Three-act structure is the general formula for most stories, especially in film. David Mamet summed it up pretty well in a book I’m going to be referencing a few times: Three Uses of the Knife. Boy meets girl. Boy loses girl. Boy gets girl.
I’ll note that a happy ending is not mandatory. Nor is any romantic plot required, though it is somewhat typical.
It mirrors some aspects of life conveniently, and can provide a spine for many biopics. If you’re trying to turn someone’s career into a film, you can always feature their first assignment, their greatest assignment and their last assignment. This has worked since long before Beowulf.
If you’re doing the story of a celebrity, show the main character before he was famous. Then when he deals with fame. And end it with the protagonist either as an elder statesman like Johnny Cash in Walk the Line, a has-been like Jake Lamotta in Raging Bull a tragic figure with an unfortunate death as in Selina, or a tragic figure with another dark fate as with Howard Hughes in the Aviator.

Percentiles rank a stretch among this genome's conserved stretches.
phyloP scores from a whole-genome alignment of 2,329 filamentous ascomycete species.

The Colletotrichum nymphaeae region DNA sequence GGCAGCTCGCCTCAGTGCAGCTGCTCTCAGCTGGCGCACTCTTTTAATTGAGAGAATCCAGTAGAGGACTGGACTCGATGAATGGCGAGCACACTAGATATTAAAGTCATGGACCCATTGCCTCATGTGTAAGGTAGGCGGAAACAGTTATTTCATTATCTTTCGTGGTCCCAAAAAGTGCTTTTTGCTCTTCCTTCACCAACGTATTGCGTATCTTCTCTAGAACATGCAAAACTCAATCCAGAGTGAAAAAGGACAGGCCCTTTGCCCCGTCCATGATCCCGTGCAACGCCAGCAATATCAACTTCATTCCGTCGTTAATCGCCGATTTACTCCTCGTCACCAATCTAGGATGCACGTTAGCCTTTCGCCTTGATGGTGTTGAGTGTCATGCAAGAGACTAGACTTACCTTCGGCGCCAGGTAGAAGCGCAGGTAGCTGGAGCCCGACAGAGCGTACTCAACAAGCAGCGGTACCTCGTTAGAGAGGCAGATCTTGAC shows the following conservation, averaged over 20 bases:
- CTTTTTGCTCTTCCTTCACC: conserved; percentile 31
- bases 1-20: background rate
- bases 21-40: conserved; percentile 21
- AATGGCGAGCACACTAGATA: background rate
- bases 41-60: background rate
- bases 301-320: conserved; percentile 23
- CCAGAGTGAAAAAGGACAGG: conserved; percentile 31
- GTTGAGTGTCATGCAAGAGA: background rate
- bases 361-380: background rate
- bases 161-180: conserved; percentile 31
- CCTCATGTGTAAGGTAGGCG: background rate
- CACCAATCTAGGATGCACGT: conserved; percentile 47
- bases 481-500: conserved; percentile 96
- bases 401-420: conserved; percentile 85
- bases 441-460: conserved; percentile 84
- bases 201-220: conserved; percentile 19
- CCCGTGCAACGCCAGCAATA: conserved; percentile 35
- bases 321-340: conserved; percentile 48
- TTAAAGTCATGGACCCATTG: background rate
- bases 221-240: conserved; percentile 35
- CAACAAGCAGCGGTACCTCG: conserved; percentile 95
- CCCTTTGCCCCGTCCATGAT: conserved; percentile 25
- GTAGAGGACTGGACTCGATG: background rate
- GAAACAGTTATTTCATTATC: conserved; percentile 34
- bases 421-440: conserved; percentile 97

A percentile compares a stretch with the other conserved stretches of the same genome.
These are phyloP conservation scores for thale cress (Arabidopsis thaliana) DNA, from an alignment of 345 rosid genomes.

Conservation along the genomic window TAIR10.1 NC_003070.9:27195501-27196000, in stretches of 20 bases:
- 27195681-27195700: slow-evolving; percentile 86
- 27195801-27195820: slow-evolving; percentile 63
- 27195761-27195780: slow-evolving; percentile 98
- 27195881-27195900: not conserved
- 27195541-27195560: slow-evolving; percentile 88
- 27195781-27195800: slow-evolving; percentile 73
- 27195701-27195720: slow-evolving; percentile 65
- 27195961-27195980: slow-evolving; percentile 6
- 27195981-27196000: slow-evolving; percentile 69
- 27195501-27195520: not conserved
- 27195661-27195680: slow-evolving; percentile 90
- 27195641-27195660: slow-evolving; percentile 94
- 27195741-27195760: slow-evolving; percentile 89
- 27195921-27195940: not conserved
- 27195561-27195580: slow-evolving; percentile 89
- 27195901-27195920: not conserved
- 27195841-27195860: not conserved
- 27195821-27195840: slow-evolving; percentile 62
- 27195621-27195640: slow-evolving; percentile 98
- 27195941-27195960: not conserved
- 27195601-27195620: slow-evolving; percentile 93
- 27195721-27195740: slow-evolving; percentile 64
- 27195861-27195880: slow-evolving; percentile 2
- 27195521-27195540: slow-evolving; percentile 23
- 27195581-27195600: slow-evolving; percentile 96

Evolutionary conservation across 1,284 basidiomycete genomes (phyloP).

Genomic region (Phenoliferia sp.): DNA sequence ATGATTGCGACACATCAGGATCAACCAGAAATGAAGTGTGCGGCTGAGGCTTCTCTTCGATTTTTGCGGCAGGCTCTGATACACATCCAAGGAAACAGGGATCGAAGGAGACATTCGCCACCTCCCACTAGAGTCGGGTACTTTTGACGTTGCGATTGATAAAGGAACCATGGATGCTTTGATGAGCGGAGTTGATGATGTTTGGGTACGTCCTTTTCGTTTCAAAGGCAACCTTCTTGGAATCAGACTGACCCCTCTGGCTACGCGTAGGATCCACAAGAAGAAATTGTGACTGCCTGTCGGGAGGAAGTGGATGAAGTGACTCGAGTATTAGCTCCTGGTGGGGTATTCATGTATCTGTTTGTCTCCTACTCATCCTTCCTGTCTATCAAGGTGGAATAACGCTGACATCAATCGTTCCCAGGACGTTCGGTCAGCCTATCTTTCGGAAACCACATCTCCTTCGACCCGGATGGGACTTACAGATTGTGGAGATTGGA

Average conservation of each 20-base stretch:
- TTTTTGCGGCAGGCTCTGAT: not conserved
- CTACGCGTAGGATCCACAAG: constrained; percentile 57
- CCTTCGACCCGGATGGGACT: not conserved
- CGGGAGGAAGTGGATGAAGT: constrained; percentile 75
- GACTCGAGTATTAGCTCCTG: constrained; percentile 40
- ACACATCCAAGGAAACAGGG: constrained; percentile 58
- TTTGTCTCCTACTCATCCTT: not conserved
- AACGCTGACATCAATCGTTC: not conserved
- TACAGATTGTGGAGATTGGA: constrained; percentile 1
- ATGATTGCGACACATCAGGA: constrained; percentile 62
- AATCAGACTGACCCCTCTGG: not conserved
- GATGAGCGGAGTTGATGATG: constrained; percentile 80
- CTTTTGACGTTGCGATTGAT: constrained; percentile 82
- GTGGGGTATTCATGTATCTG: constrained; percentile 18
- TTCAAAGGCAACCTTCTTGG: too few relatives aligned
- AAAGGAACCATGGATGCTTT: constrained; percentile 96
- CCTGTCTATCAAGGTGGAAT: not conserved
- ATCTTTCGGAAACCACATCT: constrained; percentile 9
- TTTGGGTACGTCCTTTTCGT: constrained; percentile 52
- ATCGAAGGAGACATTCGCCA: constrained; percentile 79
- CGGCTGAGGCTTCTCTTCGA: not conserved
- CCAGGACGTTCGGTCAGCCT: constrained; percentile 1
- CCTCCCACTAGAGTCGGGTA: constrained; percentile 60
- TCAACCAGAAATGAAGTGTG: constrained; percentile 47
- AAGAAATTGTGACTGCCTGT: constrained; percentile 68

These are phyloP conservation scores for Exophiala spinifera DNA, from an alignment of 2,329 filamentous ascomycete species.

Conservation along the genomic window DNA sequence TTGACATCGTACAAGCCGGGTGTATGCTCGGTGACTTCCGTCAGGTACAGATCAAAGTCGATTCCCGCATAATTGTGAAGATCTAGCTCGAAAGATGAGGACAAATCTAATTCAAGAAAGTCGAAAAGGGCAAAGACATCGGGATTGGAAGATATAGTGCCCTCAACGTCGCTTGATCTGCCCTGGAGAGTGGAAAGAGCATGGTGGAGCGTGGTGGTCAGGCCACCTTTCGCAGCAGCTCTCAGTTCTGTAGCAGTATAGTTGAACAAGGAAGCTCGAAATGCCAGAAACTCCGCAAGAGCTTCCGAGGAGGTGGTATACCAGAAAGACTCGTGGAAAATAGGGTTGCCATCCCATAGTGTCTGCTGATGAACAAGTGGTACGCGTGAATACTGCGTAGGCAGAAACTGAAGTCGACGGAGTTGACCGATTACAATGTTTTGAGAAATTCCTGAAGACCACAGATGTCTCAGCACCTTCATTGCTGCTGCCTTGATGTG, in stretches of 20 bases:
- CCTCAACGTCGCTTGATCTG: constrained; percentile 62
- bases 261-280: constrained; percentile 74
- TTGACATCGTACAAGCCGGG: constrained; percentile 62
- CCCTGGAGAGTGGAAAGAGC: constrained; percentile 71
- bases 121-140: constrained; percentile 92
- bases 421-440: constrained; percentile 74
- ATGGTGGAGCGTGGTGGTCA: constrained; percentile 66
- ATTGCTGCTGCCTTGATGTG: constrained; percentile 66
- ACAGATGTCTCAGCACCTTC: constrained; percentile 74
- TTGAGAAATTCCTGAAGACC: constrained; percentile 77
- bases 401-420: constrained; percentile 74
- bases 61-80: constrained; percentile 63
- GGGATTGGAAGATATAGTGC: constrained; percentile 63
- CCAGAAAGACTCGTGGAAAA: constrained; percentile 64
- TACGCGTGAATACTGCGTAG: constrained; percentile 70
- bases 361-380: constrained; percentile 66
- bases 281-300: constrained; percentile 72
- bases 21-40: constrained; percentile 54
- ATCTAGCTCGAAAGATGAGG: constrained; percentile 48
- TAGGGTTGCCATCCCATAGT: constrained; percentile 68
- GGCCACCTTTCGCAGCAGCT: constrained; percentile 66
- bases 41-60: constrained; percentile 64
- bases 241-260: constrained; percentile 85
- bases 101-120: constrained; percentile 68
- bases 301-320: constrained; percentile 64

If the story is about an incident, rather than a lifetime, a three part approach still works, as all stories have a beginning, middle and end. The middle part is usually half the film, but the beginning and end usually receive a disproportionate amount of time in terms of the amount of time it’s supposed to cover. It does get a bit more complicated than just that.
There’s a particular way to put all of this together, that works for films in any genre. One problem is that it can make the basic plot of a film rather predictable if the trailer reveals too much information.
There’s a partial explanation of this in the Prestige, as the rules of a magic trick could just as easily apply to the rules of storytelling, which is something that Christopher Nolan is well-aware of.